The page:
Why Sam Spurrell stray complicated gagged in streets!

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The group was also called the Chicago Eight. Black Panther leader Bobby Seale (Mateen) was arraigned with the seven, even when he had nothing to do with the planning of the demonstration. He was there just for four hours, to make a speech, but he was thrown in with the seven, just to make a point. Racism is in the frame from the beginning, as we see Seale struggling to be heard. But his voice is quelled by Judge Julius Hoffman (Langella), who refuses to listen. It takes a shocking incident involving Seale being dragged off ‘to be dealt with’ by the marshals, and brought back into the court-room, gagged and bound, to drive home the point. Someone asks him, ‘can you breath?’ It’s a bit obvious, but you know exactly what’s being referenced. The question also forces viewers to examine how far the US has moved from then to now, not just in terms of all-round racist behaviour, but in terms of the much wider issue of freedom. What you can do, what you can say, and how far you can go, are all questions that are constantly being asked in today’s America.

As they are in India. Watching the vicious attack on protestors, with cops riding on the back of complicit officialdom, reminds you of the similar things happening around us. The trial of the Chicago Seven took over six months before the defendants walked free. Closer home, with protestors being charge-sheeted and arrested, freedom seems a long way off. As this rousing and timely film shouts out, channeling the popular cry of those times: the whole world is watching.

The dramatic story of the Mangrove Nine, when a group of Black British activists fought back against racist police raids in a tense series of courtroom showdowns, practically pitched itself as a movie when it unfolded in 1970. (They were acquitted of most charges, but the raids didn’t stop.) It only took 50 years, but writer-director Steve McQueen’s “Mangrove” works overtime to fill the gap, resulting in a delectable crowdpleaser both specific to its moment and relevant today.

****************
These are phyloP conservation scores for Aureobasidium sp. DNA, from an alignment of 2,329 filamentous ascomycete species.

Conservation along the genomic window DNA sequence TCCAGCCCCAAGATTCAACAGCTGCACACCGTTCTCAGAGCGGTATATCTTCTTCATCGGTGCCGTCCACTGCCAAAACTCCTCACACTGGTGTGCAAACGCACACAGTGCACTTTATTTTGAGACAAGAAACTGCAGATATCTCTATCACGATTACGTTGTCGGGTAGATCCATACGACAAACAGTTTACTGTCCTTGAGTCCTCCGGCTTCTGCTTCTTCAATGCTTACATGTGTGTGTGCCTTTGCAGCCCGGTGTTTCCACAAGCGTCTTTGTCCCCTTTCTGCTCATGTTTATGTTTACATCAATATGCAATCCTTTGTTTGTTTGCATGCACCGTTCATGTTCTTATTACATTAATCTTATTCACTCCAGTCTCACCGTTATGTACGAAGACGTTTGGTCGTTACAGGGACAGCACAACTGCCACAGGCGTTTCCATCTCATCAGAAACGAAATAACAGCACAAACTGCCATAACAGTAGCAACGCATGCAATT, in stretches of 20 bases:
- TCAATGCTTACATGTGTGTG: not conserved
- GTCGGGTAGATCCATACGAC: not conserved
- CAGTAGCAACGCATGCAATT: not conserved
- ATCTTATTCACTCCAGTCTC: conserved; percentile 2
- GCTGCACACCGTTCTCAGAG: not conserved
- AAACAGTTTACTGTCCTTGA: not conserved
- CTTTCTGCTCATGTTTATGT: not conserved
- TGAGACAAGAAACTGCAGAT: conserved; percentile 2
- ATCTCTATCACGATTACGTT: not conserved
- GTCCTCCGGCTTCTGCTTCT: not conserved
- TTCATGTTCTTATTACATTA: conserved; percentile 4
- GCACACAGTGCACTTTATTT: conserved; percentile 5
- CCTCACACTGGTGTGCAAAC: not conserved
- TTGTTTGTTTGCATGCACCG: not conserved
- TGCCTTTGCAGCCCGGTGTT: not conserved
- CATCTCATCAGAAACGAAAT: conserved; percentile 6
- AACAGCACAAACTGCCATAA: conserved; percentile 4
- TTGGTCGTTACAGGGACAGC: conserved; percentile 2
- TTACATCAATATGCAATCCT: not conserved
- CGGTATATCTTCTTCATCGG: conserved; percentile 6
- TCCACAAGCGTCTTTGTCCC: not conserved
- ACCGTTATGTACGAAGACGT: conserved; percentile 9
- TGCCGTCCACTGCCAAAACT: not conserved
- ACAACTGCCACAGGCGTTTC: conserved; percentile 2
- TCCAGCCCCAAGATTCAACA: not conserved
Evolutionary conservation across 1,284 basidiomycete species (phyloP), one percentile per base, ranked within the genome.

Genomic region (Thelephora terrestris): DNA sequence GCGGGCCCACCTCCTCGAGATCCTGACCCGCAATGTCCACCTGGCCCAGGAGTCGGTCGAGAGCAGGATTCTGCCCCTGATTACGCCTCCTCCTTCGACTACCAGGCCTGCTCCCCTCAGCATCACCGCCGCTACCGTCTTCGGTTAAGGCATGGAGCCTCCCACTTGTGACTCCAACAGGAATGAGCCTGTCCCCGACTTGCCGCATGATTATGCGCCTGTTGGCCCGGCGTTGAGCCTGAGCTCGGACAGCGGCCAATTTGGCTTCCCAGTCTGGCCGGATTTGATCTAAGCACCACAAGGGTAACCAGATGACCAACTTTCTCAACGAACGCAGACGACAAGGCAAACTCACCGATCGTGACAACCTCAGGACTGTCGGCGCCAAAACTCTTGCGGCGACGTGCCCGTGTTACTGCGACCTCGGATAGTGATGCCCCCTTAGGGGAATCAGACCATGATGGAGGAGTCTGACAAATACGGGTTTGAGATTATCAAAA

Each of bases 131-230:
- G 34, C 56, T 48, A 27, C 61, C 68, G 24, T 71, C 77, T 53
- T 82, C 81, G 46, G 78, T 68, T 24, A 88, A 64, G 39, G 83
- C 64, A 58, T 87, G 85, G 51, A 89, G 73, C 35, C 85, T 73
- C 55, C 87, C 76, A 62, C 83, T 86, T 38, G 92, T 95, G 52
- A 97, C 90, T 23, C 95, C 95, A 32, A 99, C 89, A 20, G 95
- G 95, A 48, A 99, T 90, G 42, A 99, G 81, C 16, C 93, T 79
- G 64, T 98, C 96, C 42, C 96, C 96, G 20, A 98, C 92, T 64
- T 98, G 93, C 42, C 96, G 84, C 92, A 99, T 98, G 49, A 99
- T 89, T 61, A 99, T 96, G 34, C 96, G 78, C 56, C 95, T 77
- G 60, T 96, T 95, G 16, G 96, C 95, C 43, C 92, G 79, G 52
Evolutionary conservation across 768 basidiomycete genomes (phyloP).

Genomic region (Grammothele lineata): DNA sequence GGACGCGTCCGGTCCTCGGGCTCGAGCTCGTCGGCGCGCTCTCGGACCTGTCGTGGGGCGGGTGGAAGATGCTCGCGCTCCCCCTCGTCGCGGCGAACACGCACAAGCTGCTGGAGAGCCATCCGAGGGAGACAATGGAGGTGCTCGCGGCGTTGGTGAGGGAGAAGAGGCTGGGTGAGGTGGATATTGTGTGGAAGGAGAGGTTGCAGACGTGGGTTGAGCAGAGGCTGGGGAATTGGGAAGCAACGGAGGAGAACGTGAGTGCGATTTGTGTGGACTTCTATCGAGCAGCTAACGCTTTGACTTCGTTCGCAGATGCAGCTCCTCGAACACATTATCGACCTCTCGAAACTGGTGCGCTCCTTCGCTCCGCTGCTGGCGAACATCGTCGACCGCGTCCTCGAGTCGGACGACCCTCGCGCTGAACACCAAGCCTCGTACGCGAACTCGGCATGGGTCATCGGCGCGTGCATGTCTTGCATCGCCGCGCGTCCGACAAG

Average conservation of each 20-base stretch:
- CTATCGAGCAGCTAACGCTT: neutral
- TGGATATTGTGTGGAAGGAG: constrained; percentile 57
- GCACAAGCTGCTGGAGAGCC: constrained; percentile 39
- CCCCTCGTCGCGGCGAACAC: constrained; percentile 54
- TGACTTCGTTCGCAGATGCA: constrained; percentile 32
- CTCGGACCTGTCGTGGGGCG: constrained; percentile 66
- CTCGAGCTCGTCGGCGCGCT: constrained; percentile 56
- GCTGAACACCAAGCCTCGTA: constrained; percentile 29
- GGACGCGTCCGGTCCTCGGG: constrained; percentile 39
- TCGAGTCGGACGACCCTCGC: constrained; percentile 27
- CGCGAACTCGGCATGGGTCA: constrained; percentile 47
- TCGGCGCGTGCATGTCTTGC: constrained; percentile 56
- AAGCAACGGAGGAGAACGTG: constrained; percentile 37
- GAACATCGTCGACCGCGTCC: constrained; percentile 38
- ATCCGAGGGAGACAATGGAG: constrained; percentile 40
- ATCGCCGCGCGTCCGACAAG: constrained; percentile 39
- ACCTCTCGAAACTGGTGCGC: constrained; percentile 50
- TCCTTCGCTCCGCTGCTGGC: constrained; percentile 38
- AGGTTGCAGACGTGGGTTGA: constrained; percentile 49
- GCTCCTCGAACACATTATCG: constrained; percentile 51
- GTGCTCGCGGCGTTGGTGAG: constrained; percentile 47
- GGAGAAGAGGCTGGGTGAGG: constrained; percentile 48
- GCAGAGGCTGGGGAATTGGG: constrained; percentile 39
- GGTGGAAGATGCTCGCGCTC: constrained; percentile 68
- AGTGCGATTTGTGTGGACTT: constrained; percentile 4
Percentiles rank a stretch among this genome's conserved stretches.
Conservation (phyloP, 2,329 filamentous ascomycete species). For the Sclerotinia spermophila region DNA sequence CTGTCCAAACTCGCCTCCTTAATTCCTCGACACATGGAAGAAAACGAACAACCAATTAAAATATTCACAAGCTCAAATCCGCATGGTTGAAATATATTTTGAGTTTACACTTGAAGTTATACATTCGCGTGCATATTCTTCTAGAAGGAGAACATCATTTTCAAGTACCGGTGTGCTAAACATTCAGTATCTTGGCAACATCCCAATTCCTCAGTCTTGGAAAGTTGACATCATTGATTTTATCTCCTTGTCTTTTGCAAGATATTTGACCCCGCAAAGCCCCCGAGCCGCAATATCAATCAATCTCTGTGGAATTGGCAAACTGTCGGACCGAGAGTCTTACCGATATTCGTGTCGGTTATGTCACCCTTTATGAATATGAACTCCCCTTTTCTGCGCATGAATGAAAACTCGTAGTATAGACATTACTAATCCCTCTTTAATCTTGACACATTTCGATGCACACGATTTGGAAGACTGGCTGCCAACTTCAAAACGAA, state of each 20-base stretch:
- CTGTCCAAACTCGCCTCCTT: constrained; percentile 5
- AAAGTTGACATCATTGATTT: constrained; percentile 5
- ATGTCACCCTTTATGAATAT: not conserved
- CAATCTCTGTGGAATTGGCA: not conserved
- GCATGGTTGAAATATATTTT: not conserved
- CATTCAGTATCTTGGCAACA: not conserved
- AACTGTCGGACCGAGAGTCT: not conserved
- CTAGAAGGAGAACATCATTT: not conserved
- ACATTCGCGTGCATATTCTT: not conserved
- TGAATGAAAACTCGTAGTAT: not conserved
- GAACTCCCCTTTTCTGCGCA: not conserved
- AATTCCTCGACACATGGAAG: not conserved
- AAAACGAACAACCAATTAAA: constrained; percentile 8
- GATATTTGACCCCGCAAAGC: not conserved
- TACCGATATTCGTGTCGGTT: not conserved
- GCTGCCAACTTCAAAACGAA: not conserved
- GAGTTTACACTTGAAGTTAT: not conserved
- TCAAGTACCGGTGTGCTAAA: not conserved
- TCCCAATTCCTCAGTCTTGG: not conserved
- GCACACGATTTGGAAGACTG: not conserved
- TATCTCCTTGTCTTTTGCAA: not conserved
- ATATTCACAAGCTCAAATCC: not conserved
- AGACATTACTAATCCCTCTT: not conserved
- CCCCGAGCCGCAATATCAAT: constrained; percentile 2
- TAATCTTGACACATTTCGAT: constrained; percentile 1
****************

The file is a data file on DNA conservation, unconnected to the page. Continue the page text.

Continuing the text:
Produced as part of the filmmaker’s ambitious five-film “Small Axe” anthology about Black British Londoners across several decades, “Mangrove” is a taut and thrilling judicial drama that transcends the genre even while acknowledging its barriers. Just as he used the heist genre as a Trojan horse for sociopolitical concerns, McQueen turns the courtroom formula inside out. In following the trial, “Mangrove” delves into the usual assemblage of passionate monologues about equal rights and dedication to the cause. But it’s also grounded in a detailed ecosystem so rich with the sentiments of the moment that it eventually makes an old routine feel new.

McQueen excels at building immersive environments and positioning conflicted people within their confines, with backdrops that pulsate with life. In “Mangrove,” the atmosphere is so palpable you can smell it, but that might just be the kitchen: The title refers to the West Indian restaurant in Notting Hill run by Frank Crichlow (Shaun Parkes), a stoic Trinidadian immigrant whose spicy cuisine provided a sanctuary for London’s evolving community of artists and intellectuals at the time. Keen on remaining apolitical until he’s left no choice, Crichlow provides the ideal centerpiece for a movie steeped in an age-old conflict between the safest option and the right one. “This is a restaurant, not a battleground,” he says at one point. The movie tracks his growing awareness that it’s obviously both.

Faced with relentless police raids on non-existent charges led by the heinous officer Frank Pulley (a slimy Sam Spurrell), Crichlow eventually joins forces with Black Panther leader Altheia Jones-LeCointe (Letitia Wright, more subdued than Shuri in “Black Panther” but certainly complimenting that role) and others to organize a protest march — a feat that inevitably erupts into violence as the police lash out.